Commuting By Bike


I got into cycling through riding long distances with a cycle club. The idea of commuting to school by bike never occurred to me. It would have been about a 9 mile commute into the centre of Bradford and unfortunately cycling didn’t seem very practical. I’m sure my mother would have raised many objections.

It was only on coming to Oxford that the bike became a means of getting to lectures and cycling around town. It may not always feel like it, but, Oxford is a bike friendly city.

  • There are some bike paths.
  • Distances are relatively small
  • Cycling is usually quicker than driving
  • Parking is very difficult in Oxford
  • There are many other cyclists already. I think people subconsciously have a feeling of ‘safety in numbers’ When there is a critical mass of people it encourages others.
  • Pictures of Cyclists in Oxford

There is a huge discrepency between the % of journeys taken by bike in UK cities. In some it is very high, in others very low. In America, there are some cities where the rate cycling seems to be ridiculously low. The rate at which people will cycle depends on many factors. I think the most important are:

  1. Is there a tradition for cycling in the city? As mentioned before, the sight of many cyclists attracts others to give it a go.
  2. Layout of city. Is the road system conducive to cycling? How many dangerous crossings / right turns are to be negotiated?
  3. Cycle Paths. Are there well marked and well designed cycle paths? (note I say well designed as badly designed cycle paths can be worse than useless
  4. Climate. I’m sure rain is one factor which discourages cycling. Cycle rates tend to be higher in the South, where generally it is drier.
  5. Hills. Cities like Cambridge, and Amsterdam have an advantage because of the lack of hills. However, Bristol has a reasonable % of commuters cycling, and it is pretty hilly. People often use hills as an excuse not to cycle though.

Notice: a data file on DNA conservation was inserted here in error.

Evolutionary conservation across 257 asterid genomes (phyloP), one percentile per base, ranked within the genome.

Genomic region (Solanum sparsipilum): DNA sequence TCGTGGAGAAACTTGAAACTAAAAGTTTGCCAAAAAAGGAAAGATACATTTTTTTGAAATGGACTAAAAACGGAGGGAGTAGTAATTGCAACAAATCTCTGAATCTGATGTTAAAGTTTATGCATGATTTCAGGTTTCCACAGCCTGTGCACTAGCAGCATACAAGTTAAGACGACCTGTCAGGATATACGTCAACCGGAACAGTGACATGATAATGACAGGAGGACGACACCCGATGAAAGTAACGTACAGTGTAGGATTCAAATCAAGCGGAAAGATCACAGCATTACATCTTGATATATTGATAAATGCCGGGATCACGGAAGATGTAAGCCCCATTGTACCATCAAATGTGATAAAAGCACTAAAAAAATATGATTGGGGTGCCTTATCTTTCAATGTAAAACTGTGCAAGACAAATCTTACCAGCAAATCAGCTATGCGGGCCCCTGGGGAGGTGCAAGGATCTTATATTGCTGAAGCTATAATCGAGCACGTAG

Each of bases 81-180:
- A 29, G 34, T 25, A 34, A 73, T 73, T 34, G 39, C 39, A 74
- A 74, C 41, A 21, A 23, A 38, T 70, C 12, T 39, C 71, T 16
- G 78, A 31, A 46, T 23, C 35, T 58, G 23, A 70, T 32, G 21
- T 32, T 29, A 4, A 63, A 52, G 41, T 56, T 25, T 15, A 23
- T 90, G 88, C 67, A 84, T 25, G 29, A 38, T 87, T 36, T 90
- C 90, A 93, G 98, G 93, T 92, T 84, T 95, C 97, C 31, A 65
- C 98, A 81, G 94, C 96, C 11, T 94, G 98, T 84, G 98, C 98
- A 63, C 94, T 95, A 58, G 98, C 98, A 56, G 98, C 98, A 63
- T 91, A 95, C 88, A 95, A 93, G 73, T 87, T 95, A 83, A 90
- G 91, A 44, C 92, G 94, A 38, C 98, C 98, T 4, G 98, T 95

6. Cycle Policy. I think people are influenced by cycle policy. If city councils really promote cycling then people will be encouraged to cycle.
  7. Parking. One of the biggest factors that encourages people to cycle is the fact that driving a car is difficult. My old landlord only started to commute by bike when the University introduced parking permits. If you can’t park, cycling becomes much more attractive. City with the highest rates of cycling are often old historic cities, not built for the motor car. Cambridge, Oxford, York all have good cycling rates, because the motor car is discouraged from driving into the city centres. It is no coincidence cycle rates have increased in London since the introduction of the congestion charge made it more expensive to drive into the capital. I wrote a long economics essay on the negative economic effects of Free Parking.

What other factors do you think are important for determining the number of cyclists in a city?

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